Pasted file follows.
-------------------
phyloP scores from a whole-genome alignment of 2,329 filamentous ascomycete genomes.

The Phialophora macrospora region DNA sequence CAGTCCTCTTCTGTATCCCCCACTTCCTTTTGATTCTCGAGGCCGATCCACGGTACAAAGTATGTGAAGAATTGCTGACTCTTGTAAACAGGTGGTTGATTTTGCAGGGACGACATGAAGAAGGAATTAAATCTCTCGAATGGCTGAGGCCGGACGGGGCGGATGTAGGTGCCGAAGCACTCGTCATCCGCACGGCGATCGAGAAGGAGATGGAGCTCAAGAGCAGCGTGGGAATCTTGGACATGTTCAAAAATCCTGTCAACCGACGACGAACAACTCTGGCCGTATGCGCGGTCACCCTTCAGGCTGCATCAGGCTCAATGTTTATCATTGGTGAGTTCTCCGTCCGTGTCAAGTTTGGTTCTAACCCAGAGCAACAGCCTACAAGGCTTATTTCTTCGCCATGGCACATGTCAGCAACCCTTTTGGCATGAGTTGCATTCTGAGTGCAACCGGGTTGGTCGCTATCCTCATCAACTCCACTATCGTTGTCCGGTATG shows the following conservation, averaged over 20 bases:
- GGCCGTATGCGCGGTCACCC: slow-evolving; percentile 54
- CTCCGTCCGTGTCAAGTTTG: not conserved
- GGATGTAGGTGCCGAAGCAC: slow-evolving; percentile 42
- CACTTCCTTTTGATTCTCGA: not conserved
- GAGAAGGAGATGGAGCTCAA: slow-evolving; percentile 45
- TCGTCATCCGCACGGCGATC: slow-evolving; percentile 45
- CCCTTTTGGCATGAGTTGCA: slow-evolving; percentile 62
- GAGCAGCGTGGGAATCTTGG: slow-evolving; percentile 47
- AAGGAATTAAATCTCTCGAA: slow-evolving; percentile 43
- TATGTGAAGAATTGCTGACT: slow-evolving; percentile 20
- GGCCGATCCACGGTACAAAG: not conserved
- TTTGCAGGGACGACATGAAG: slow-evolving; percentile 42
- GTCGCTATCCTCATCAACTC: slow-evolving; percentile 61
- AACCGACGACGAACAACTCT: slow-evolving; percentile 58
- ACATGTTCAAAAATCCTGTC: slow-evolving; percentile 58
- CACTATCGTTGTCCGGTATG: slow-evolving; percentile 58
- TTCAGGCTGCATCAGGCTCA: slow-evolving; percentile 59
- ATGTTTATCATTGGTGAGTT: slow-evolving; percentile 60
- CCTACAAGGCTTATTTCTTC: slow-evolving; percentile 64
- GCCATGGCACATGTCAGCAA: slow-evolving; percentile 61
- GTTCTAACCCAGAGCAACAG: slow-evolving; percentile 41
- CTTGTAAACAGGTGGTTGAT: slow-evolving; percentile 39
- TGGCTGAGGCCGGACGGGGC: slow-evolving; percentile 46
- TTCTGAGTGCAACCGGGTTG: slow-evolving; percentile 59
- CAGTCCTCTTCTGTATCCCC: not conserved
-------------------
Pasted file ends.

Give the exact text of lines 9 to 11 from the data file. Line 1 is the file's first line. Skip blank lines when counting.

- CCCTTTTGGCATGAGTTGCA: slow-evolving; percentile 62
- GAGCAGCGTGGGAATCTTGG: slow-evolving; percentile 47
- AAGGAATTAAATCTCTCGAA: slow-evolving; percentile 43